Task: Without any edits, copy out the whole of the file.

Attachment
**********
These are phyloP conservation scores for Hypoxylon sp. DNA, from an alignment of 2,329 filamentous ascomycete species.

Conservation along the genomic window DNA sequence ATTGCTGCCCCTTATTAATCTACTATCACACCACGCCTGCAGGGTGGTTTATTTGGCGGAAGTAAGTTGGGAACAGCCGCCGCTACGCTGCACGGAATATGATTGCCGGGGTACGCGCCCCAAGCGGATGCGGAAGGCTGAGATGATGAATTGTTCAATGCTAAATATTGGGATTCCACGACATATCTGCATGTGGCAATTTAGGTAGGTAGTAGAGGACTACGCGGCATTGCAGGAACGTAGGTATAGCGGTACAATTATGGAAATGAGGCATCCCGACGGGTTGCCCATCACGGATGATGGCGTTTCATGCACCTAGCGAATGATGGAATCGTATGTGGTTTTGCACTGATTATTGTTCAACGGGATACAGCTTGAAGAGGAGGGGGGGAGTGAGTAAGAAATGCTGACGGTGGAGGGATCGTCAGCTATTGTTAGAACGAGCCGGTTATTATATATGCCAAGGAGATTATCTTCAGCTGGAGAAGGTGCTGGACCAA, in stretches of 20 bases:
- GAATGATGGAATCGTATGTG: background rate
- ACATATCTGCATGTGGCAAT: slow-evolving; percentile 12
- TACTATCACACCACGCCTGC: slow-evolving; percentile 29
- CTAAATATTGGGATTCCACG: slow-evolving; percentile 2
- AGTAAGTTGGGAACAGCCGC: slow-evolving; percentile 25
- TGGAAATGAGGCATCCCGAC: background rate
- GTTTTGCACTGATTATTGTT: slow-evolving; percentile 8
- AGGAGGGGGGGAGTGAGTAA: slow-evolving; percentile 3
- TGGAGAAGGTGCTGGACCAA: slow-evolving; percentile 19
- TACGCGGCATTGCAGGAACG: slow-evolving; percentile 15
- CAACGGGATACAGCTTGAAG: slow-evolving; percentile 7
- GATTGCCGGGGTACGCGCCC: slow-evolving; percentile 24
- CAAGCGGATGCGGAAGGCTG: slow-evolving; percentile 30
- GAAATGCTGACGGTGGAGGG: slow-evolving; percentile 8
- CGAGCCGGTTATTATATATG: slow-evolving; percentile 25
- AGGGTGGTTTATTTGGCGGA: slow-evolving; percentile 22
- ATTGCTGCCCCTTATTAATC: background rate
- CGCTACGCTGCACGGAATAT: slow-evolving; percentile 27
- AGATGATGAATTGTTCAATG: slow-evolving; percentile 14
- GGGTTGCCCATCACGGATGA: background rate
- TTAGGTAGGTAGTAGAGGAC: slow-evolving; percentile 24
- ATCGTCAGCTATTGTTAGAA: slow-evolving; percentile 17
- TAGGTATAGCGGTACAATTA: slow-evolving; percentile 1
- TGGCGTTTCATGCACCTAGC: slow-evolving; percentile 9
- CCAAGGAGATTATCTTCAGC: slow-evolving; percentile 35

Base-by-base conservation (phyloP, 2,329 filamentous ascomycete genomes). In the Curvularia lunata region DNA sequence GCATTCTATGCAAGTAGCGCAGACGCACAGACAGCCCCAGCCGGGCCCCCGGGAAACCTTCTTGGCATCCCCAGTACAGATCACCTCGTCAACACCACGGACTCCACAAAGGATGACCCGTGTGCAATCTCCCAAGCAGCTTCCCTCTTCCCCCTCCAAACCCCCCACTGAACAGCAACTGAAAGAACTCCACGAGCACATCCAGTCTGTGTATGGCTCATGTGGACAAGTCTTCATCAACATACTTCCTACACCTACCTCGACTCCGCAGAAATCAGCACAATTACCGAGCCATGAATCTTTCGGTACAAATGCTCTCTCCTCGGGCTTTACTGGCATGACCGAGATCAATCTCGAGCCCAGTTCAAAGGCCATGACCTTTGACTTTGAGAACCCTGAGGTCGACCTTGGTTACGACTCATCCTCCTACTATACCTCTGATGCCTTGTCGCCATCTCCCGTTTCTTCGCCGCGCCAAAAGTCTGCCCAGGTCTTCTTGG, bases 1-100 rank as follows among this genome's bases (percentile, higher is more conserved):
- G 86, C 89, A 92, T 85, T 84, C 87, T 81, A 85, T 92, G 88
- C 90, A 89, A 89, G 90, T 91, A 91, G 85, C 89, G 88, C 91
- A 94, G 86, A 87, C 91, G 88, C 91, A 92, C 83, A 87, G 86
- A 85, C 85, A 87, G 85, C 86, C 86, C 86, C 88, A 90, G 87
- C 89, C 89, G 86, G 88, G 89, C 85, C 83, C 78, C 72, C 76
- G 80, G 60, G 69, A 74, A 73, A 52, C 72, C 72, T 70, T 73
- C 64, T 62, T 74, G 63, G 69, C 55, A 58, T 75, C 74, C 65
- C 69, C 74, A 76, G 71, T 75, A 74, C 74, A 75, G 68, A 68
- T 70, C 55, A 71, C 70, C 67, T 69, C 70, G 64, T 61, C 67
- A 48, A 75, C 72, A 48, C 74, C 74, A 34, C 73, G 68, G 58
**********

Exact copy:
These are phyloP conservation scores for Hypoxylon sp. DNA, from an alignment of 2,329 filamentous ascomycete species.

Conservation along the genomic window DNA sequence ATTGCTGCCCCTTATTAATCTACTATCACACCACGCCTGCAGGGTGGTTTATTTGGCGGAAGTAAGTTGGGAACAGCCGCCGCTACGCTGCACGGAATATGATTGCCGGGGTACGCGCCCCAAGCGGATGCGGAAGGCTGAGATGATGAATTGTTCAATGCTAAATATTGGGATTCCACGACATATCTGCATGTGGCAATTTAGGTAGGTAGTAGAGGACTACGCGGCATTGCAGGAACGTAGGTATAGCGGTACAATTATGGAAATGAGGCATCCCGACGGGTTGCCCATCACGGATGATGGCGTTTCATGCACCTAGCGAATGATGGAATCGTATGTGGTTTTGCACTGATTATTGTTCAACGGGATACAGCTTGAAGAGGAGGGGGGGAGTGAGTAAGAAATGCTGACGGTGGAGGGATCGTCAGCTATTGTTAGAACGAGCCGGTTATTATATATGCCAAGGAGATTATCTTCAGCTGGAGAAGGTGCTGGACCAA, in stretches of 20 bases:
- GAATGATGGAATCGTATGTG: background rate
- ACATATCTGCATGTGGCAAT: slow-evolving; percentile 12
- TACTATCACACCACGCCTGC: slow-evolving; percentile 29
- CTAAATATTGGGATTCCACG: slow-evolving; percentile 2
- AGTAAGTTGGGAACAGCCGC: slow-evolving; percentile 25
- TGGAAATGAGGCATCCCGAC: background rate
- GTTTTGCACTGATTATTGTT: slow-evolving; percentile 8
- AGGAGGGGGGGAGTGAGTAA: slow-evolving; percentile 3
- TGGAGAAGGTGCTGGACCAA: slow-evolving; percentile 19
- TACGCGGCATTGCAGGAACG: slow-evolving; percentile 15
- CAACGGGATACAGCTTGAAG: slow-evolving; percentile 7
- GATTGCCGGGGTACGCGCCC: slow-evolving; percentile 24
- CAAGCGGATGCGGAAGGCTG: slow-evolving; percentile 30
- GAAATGCTGACGGTGGAGGG: slow-evolving; percentile 8
- CGAGCCGGTTATTATATATG: slow-evolving; percentile 25
- AGGGTGGTTTATTTGGCGGA: slow-evolving; percentile 22
- ATTGCTGCCCCTTATTAATC: background rate
- CGCTACGCTGCACGGAATAT: slow-evolving; percentile 27
- AGATGATGAATTGTTCAATG: slow-evolving; percentile 14
- GGGTTGCCCATCACGGATGA: background rate
- TTAGGTAGGTAGTAGAGGAC: slow-evolving; percentile 24
- ATCGTCAGCTATTGTTAGAA: slow-evolving; percentile 17
- TAGGTATAGCGGTACAATTA: slow-evolving; percentile 1
- TGGCGTTTCATGCACCTAGC: slow-evolving; percentile 9
- CCAAGGAGATTATCTTCAGC: slow-evolving; percentile 35

Base-by-base conservation (phyloP, 2,329 filamentous ascomycete genomes). In the Curvularia lunata region DNA sequence GCATTCTATGCAAGTAGCGCAGACGCACAGACAGCCCCAGCCGGGCCCCCGGGAAACCTTCTTGGCATCCCCAGTACAGATCACCTCGTCAACACCACGGACTCCACAAAGGATGACCCGTGTGCAATCTCCCAAGCAGCTTCCCTCTTCCCCCTCCAAACCCCCCACTGAACAGCAACTGAAAGAACTCCACGAGCACATCCAGTCTGTGTATGGCTCATGTGGACAAGTCTTCATCAACATACTTCCTACACCTACCTCGACTCCGCAGAAATCAGCACAATTACCGAGCCATGAATCTTTCGGTACAAATGCTCTCTCCTCGGGCTTTACTGGCATGACCGAGATCAATCTCGAGCCCAGTTCAAAGGCCATGACCTTTGACTTTGAGAACCCTGAGGTCGACCTTGGTTACGACTCATCCTCCTACTATACCTCTGATGCCTTGTCGCCATCTCCCGTTTCTTCGCCGCGCCAAAAGTCTGCCCAGGTCTTCTTGG, bases 1-100 rank as follows among this genome's bases (percentile, higher is more conserved):
- G 86, C 89, A 92, T 85, T 84, C 87, T 81, A 85, T 92, G 88
- C 90, A 89, A 89, G 90, T 91, A 91, G 85, C 89, G 88, C 91
- A 94, G 86, A 87, C 91, G 88, C 91, A 92, C 83, A 87, G 86
- A 85, C 85, A 87, G 85, C 86, C 86, C 86, C 88, A 90, G 87
- C 89, C 89, G 86, G 88, G 89, C 85, C 83, C 78, C 72, C 76
- G 80, G 60, G 69, A 74, A 73, A 52, C 72, C 72, T 70, T 73
- C 64, T 62, T 74, G 63, G 69, C 55, A 58, T 75, C 74, C 65
- C 69, C 74, A 76, G 71, T 75, A 74, C 74, A 75, G 68, A 68
- T 70, C 55, A 71, C 70, C 67, T 69, C 70, G 64, T 61, C 67
- A 48, A 75, C 72, A 48, C 74, C 74, A 34, C 73, G 68, G 58